As roofers struggle against severe labor shortages, industry leaders say a new obstacle to hiring is coming that will make things even more difficult while placing costly new burdens on employers: federal vaccine mandates. Federal contractors are already on notice about the mandates; a new OSHA vaccination rule looms for employers with 100 or more employees.
“We don’t really support the federal government picking winners and losers on the vaccine topic,” said Reid Ribble, NRCA CEO. “I just don’t think mandates are the best way to get to a vaccinated population. The best way is education. That’s where the government needs to be focusing its efforts.”
Currently, by Dec. 8, any roofer working on a federal contract must comply with the new vaccine mandates, according to federal guidance on the subject. That guidance, which is reportedly stricter than the proposed rules for private employers gives no option for the unvaccinated to submit to regular testing instead of getting inoculated. The federal guidance further states:
Federal contractors and subcontractors with a covered contract will be required to conform to the following workplace safety protocols:
- COVID-19 vaccination of covered contractor employees, except in limited circumstances where an employee is legally entitled to an accommodation;
- Compliance by individuals, including covered contractor employees and visitors, with the Guidance related to masking and physical distancing while in covered contractor workplaces;
- Designation by covered contractors of a person or persons to coordinate COVID-19 workplace safety efforts at covered contractor workplaces.
Covered contractor employee means any full-time or part-time employee of a covered contractor working on or in connection with a covered contract or working at a covered contractor workplace. This includes employees of covered contractors who are not themselves working on or in connection with a covered contract but does not include contractor employees who only perform work outside the United States or its outlying areas. Covered contractor workplaces are locations controlled by a covered contractor at which any employee of a covered contractor working on or in connection with a covered contract is likely to be present during the period of performance for a covered contract.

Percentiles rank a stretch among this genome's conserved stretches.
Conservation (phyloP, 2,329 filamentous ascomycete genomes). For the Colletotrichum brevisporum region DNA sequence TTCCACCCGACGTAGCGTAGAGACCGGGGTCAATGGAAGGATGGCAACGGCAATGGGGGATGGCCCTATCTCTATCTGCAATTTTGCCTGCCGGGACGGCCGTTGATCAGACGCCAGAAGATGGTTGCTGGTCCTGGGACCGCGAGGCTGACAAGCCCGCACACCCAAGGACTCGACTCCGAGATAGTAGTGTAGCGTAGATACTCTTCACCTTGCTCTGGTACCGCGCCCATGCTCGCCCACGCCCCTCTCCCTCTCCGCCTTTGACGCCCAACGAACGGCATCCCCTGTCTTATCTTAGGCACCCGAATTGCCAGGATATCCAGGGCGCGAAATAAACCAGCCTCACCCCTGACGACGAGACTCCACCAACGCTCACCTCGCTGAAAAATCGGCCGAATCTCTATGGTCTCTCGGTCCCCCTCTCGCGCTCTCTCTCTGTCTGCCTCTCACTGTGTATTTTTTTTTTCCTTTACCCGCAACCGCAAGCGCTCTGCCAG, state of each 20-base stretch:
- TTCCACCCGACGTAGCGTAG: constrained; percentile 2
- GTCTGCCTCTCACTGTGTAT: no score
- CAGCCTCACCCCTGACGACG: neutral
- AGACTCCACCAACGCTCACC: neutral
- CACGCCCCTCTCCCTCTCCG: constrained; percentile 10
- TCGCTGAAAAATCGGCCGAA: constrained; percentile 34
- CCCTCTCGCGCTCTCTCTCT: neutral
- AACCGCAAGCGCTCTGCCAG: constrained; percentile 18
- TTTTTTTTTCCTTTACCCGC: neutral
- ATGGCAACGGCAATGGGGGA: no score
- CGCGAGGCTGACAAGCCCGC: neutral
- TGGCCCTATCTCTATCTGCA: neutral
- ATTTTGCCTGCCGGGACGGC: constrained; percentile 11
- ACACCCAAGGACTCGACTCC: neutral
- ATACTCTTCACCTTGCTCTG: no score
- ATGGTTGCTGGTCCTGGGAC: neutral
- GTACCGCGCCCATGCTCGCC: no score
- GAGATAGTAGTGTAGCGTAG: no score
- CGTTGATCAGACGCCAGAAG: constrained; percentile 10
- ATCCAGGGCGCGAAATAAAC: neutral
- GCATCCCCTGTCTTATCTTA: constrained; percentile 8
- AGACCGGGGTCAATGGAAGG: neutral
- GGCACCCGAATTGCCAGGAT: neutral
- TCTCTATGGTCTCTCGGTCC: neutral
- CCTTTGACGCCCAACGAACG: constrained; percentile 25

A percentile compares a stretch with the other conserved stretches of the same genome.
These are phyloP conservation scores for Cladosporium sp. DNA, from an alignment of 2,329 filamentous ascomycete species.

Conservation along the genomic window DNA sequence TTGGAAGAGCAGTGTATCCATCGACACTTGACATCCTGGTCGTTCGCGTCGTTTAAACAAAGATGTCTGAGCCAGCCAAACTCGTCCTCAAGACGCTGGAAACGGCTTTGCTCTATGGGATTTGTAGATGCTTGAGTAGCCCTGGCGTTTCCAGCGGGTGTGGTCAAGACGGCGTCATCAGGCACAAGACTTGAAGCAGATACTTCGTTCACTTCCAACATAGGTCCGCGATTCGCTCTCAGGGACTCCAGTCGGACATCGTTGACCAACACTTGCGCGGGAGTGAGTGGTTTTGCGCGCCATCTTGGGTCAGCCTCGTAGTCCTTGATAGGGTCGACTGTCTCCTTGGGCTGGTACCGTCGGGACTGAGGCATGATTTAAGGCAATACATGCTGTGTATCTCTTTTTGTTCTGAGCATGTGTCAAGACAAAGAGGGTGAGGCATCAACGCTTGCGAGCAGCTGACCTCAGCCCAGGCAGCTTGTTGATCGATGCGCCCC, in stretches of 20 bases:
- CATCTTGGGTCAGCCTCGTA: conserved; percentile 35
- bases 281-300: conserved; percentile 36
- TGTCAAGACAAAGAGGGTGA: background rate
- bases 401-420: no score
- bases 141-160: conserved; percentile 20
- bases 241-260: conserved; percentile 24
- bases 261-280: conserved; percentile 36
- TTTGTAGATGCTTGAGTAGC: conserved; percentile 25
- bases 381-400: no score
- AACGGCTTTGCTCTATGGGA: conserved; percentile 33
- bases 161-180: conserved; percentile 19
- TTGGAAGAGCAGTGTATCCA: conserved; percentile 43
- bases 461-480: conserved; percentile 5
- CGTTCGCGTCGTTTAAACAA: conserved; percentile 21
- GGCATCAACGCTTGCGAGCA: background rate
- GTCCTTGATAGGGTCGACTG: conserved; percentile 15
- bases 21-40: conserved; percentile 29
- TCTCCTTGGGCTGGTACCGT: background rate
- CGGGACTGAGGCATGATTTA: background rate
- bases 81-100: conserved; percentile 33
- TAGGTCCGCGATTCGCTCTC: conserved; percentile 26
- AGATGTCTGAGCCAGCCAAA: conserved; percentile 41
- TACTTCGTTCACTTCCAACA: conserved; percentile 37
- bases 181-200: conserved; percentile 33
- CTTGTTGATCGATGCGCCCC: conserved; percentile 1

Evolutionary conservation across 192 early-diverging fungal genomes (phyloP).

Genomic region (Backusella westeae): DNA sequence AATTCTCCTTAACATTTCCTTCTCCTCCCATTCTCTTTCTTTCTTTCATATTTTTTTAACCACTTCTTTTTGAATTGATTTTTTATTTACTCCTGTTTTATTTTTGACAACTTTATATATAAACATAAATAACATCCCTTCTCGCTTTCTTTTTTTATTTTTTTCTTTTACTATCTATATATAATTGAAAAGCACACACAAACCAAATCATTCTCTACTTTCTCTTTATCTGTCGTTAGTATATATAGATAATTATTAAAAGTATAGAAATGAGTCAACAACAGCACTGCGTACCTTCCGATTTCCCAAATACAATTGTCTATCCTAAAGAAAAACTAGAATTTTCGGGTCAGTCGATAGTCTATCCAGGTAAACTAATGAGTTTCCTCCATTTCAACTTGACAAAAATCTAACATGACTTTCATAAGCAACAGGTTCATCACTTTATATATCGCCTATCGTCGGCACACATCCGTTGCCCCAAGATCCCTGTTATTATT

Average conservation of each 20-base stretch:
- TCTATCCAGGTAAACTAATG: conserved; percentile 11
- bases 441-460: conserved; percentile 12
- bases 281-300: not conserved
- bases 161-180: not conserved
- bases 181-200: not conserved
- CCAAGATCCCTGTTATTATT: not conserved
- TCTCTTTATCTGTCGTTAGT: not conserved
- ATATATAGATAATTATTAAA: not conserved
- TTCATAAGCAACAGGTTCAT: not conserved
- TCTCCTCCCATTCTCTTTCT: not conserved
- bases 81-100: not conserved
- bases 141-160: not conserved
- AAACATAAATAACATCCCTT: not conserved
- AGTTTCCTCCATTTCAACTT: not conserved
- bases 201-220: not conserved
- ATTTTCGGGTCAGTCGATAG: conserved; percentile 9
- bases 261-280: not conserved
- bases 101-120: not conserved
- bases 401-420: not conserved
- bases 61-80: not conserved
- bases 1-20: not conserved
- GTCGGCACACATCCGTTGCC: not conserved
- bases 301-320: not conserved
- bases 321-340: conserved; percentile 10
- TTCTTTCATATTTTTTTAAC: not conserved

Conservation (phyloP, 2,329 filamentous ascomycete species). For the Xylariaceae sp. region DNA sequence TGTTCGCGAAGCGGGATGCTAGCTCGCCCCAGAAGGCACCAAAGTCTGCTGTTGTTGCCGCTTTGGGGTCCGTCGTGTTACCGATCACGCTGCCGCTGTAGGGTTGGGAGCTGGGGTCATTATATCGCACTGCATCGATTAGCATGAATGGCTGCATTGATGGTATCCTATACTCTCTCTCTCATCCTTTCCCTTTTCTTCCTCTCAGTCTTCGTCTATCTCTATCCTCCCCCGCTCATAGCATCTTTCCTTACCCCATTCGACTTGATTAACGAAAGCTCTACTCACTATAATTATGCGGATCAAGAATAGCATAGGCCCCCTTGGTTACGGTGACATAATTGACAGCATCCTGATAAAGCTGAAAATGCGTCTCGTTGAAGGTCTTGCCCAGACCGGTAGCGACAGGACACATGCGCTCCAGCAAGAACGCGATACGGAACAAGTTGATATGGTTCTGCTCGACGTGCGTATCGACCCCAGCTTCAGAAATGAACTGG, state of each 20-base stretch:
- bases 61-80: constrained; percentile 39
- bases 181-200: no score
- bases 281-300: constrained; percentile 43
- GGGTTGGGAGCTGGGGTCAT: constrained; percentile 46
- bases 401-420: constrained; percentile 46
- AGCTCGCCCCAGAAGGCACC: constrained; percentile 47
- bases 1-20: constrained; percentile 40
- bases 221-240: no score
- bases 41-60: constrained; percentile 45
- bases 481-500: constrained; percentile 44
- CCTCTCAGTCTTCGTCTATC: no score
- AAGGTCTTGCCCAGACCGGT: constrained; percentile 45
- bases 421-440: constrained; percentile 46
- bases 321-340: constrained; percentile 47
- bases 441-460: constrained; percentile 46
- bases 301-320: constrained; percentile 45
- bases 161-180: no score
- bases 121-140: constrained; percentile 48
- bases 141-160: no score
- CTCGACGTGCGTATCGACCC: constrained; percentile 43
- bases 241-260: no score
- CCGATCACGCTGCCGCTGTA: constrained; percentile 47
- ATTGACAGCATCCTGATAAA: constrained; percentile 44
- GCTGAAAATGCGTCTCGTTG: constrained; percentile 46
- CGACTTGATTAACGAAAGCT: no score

Vaccine mandates are coming for all employers with more than 100 workers in the form of an emergency temporary standard from OSHA. In a letter to OSHA and the DOL, the Construction Industry Safety Coalition, composed of trade organizations from virtually all aspects of construction including NRCA, explained:
As part of that Plan, President Biden has directed OSHA to develop a rule to “require all employers with 100 or more employees to ensure their workforce is fully vaccinated or require any workers who remain unvaccinated to produce a negative test result on at least a weekly basis before coming to work.” The rule will also require employers with more than 100 employees to provide paid time off for the time it takes for workers to get vaccinated or to recover if they are “under the weather” post-vaccination.
That’s what has NRCA and other industry groups, not to mention roofers, so concerned—especially in light of the construction industry’s ongoing vaccination hesitation.